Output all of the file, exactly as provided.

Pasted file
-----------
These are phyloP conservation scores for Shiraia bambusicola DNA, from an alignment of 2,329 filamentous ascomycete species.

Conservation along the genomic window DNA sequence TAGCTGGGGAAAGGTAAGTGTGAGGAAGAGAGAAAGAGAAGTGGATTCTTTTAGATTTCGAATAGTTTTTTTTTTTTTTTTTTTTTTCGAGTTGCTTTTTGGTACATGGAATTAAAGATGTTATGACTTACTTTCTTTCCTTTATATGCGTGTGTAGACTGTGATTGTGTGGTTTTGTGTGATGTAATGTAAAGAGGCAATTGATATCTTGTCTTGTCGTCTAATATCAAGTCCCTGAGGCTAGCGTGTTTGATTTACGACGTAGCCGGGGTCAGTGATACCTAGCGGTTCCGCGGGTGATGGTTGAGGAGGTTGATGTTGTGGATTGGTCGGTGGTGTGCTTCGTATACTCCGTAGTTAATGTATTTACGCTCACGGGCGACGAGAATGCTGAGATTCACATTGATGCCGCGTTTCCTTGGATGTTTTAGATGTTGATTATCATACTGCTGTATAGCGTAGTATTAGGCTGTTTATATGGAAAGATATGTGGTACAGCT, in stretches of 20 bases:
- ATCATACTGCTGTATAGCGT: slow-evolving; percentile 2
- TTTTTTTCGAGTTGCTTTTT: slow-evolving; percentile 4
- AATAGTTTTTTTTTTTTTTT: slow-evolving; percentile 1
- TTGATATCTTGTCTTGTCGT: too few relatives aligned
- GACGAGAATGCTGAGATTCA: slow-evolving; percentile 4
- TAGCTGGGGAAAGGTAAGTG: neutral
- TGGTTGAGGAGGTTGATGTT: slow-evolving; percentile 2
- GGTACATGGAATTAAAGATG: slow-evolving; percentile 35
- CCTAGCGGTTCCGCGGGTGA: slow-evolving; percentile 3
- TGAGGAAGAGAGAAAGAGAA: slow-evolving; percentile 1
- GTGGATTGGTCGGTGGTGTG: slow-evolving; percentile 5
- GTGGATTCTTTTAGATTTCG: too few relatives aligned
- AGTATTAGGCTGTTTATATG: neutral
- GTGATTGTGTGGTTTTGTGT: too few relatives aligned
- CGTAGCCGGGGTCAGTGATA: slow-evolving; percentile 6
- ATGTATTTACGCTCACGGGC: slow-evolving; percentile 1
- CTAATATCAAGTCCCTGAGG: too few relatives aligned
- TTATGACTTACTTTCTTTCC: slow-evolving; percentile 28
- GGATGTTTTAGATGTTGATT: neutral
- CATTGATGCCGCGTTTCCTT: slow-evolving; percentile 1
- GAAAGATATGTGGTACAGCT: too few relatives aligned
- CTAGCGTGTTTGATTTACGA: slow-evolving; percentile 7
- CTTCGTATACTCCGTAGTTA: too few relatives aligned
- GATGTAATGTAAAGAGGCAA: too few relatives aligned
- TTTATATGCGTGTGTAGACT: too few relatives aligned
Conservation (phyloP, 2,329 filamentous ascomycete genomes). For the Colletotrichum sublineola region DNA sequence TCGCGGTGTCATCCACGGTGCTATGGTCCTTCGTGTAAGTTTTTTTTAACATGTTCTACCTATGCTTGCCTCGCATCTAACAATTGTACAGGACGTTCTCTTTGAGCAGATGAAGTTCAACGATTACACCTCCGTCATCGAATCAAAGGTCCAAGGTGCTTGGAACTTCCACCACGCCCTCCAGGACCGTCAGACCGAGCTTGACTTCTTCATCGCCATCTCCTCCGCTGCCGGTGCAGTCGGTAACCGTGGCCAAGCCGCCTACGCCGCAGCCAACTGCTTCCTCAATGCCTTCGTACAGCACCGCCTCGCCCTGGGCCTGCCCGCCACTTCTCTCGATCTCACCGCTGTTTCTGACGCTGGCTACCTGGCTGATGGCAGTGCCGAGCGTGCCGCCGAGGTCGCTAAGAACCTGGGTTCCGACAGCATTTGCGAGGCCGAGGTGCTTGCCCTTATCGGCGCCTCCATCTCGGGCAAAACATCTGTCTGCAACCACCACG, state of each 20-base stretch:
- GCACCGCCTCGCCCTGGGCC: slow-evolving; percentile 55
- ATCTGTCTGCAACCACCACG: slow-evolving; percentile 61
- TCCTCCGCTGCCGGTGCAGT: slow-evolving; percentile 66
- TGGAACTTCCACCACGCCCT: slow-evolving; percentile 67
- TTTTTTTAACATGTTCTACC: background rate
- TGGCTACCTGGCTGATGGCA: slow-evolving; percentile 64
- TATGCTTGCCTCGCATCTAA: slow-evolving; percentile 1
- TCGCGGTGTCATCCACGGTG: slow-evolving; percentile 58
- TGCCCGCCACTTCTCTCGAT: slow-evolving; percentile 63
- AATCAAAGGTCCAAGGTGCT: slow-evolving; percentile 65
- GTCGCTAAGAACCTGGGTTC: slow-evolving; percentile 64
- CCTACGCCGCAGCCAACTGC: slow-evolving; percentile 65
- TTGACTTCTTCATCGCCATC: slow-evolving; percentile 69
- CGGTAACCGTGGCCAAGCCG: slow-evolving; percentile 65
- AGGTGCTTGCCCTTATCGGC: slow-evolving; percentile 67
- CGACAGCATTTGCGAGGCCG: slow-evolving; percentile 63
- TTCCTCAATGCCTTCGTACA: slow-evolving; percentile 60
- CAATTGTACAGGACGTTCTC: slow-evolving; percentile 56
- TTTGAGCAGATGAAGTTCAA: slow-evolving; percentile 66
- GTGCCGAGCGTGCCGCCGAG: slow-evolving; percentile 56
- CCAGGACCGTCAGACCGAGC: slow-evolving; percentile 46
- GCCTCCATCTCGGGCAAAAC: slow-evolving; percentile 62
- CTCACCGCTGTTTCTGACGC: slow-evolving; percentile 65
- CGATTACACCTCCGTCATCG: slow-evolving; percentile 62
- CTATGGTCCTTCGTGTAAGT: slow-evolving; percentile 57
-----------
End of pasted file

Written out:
These are phyloP conservation scores for Shiraia bambusicola DNA, from an alignment of 2,329 filamentous ascomycete species.

Conservation along the genomic window DNA sequence TAGCTGGGGAAAGGTAAGTGTGAGGAAGAGAGAAAGAGAAGTGGATTCTTTTAGATTTCGAATAGTTTTTTTTTTTTTTTTTTTTTTCGAGTTGCTTTTTGGTACATGGAATTAAAGATGTTATGACTTACTTTCTTTCCTTTATATGCGTGTGTAGACTGTGATTGTGTGGTTTTGTGTGATGTAATGTAAAGAGGCAATTGATATCTTGTCTTGTCGTCTAATATCAAGTCCCTGAGGCTAGCGTGTTTGATTTACGACGTAGCCGGGGTCAGTGATACCTAGCGGTTCCGCGGGTGATGGTTGAGGAGGTTGATGTTGTGGATTGGTCGGTGGTGTGCTTCGTATACTCCGTAGTTAATGTATTTACGCTCACGGGCGACGAGAATGCTGAGATTCACATTGATGCCGCGTTTCCTTGGATGTTTTAGATGTTGATTATCATACTGCTGTATAGCGTAGTATTAGGCTGTTTATATGGAAAGATATGTGGTACAGCT, in stretches of 20 bases:
- ATCATACTGCTGTATAGCGT: slow-evolving; percentile 2
- TTTTTTTCGAGTTGCTTTTT: slow-evolving; percentile 4
- AATAGTTTTTTTTTTTTTTT: slow-evolving; percentile 1
- TTGATATCTTGTCTTGTCGT: too few relatives aligned
- GACGAGAATGCTGAGATTCA: slow-evolving; percentile 4
- TAGCTGGGGAAAGGTAAGTG: neutral
- TGGTTGAGGAGGTTGATGTT: slow-evolving; percentile 2
- GGTACATGGAATTAAAGATG: slow-evolving; percentile 35
- CCTAGCGGTTCCGCGGGTGA: slow-evolving; percentile 3
- TGAGGAAGAGAGAAAGAGAA: slow-evolving; percentile 1
- GTGGATTGGTCGGTGGTGTG: slow-evolving; percentile 5
- GTGGATTCTTTTAGATTTCG: too few relatives aligned
- AGTATTAGGCTGTTTATATG: neutral
- GTGATTGTGTGGTTTTGTGT: too few relatives aligned
- CGTAGCCGGGGTCAGTGATA: slow-evolving; percentile 6
- ATGTATTTACGCTCACGGGC: slow-evolving; percentile 1
- CTAATATCAAGTCCCTGAGG: too few relatives aligned
- TTATGACTTACTTTCTTTCC: slow-evolving; percentile 28
- GGATGTTTTAGATGTTGATT: neutral
- CATTGATGCCGCGTTTCCTT: slow-evolving; percentile 1
- GAAAGATATGTGGTACAGCT: too few relatives aligned
- CTAGCGTGTTTGATTTACGA: slow-evolving; percentile 7
- CTTCGTATACTCCGTAGTTA: too few relatives aligned
- GATGTAATGTAAAGAGGCAA: too few relatives aligned
- TTTATATGCGTGTGTAGACT: too few relatives aligned
Conservation (phyloP, 2,329 filamentous ascomycete genomes). For the Colletotrichum sublineola region DNA sequence TCGCGGTGTCATCCACGGTGCTATGGTCCTTCGTGTAAGTTTTTTTTAACATGTTCTACCTATGCTTGCCTCGCATCTAACAATTGTACAGGACGTTCTCTTTGAGCAGATGAAGTTCAACGATTACACCTCCGTCATCGAATCAAAGGTCCAAGGTGCTTGGAACTTCCACCACGCCCTCCAGGACCGTCAGACCGAGCTTGACTTCTTCATCGCCATCTCCTCCGCTGCCGGTGCAGTCGGTAACCGTGGCCAAGCCGCCTACGCCGCAGCCAACTGCTTCCTCAATGCCTTCGTACAGCACCGCCTCGCCCTGGGCCTGCCCGCCACTTCTCTCGATCTCACCGCTGTTTCTGACGCTGGCTACCTGGCTGATGGCAGTGCCGAGCGTGCCGCCGAGGTCGCTAAGAACCTGGGTTCCGACAGCATTTGCGAGGCCGAGGTGCTTGCCCTTATCGGCGCCTCCATCTCGGGCAAAACATCTGTCTGCAACCACCACG, state of each 20-base stretch:
- GCACCGCCTCGCCCTGGGCC: slow-evolving; percentile 55
- ATCTGTCTGCAACCACCACG: slow-evolving; percentile 61
- TCCTCCGCTGCCGGTGCAGT: slow-evolving; percentile 66
- TGGAACTTCCACCACGCCCT: slow-evolving; percentile 67
- TTTTTTTAACATGTTCTACC: background rate
- TGGCTACCTGGCTGATGGCA: slow-evolving; percentile 64
- TATGCTTGCCTCGCATCTAA: slow-evolving; percentile 1
- TCGCGGTGTCATCCACGGTG: slow-evolving; percentile 58
- TGCCCGCCACTTCTCTCGAT: slow-evolving; percentile 63
- AATCAAAGGTCCAAGGTGCT: slow-evolving; percentile 65
- GTCGCTAAGAACCTGGGTTC: slow-evolving; percentile 64
- CCTACGCCGCAGCCAACTGC: slow-evolving; percentile 65
- TTGACTTCTTCATCGCCATC: slow-evolving; percentile 69
- CGGTAACCGTGGCCAAGCCG: slow-evolving; percentile 65
- AGGTGCTTGCCCTTATCGGC: slow-evolving; percentile 67
- CGACAGCATTTGCGAGGCCG: slow-evolving; percentile 63
- TTCCTCAATGCCTTCGTACA: slow-evolving; percentile 60
- CAATTGTACAGGACGTTCTC: slow-evolving; percentile 56
- TTTGAGCAGATGAAGTTCAA: slow-evolving; percentile 66
- GTGCCGAGCGTGCCGCCGAG: slow-evolving; percentile 56
- CCAGGACCGTCAGACCGAGC: slow-evolving; percentile 46
- GCCTCCATCTCGGGCAAAAC: slow-evolving; percentile 62
- CTCACCGCTGTTTCTGACGC: slow-evolving; percentile 65
- CGATTACACCTCCGTCATCG: slow-evolving; percentile 62
- CTATGGTCCTTCGTGTAAGT: slow-evolving; percentile 57